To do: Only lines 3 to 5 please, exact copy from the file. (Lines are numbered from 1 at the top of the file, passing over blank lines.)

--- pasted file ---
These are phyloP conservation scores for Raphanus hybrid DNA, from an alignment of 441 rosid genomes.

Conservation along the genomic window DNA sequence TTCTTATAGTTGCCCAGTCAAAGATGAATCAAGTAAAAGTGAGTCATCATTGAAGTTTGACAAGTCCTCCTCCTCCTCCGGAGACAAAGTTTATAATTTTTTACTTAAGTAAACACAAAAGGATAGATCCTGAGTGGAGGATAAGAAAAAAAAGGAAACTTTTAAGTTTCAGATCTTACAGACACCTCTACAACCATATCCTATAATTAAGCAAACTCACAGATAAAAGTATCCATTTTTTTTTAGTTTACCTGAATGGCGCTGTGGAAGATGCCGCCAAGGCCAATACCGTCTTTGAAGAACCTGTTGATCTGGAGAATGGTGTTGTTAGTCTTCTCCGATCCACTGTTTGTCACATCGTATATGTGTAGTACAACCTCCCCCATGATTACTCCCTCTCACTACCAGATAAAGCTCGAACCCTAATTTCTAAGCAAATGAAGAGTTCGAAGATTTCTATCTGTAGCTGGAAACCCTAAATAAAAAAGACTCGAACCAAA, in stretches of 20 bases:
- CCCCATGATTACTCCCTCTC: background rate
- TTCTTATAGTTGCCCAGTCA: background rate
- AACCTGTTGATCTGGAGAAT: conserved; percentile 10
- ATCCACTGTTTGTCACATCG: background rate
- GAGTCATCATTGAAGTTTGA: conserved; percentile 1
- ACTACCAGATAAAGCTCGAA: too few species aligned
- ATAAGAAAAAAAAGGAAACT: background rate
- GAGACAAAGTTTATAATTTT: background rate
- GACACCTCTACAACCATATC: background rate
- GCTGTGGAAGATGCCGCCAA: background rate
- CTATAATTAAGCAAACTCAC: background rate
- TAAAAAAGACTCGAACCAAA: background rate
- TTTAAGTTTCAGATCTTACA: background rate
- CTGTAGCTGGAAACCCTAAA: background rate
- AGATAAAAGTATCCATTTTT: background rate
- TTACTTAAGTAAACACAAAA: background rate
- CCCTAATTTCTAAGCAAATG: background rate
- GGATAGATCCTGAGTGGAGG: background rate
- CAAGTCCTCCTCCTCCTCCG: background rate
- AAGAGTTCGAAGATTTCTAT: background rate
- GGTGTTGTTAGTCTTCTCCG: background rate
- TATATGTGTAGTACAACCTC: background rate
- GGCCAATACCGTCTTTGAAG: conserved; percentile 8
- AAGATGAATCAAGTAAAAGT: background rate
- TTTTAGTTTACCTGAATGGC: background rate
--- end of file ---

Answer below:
- CCCCATGATTACTCCCTCTC: background rate
- TTCTTATAGTTGCCCAGTCA: background rate
- AACCTGTTGATCTGGAGAAT: conserved; percentile 10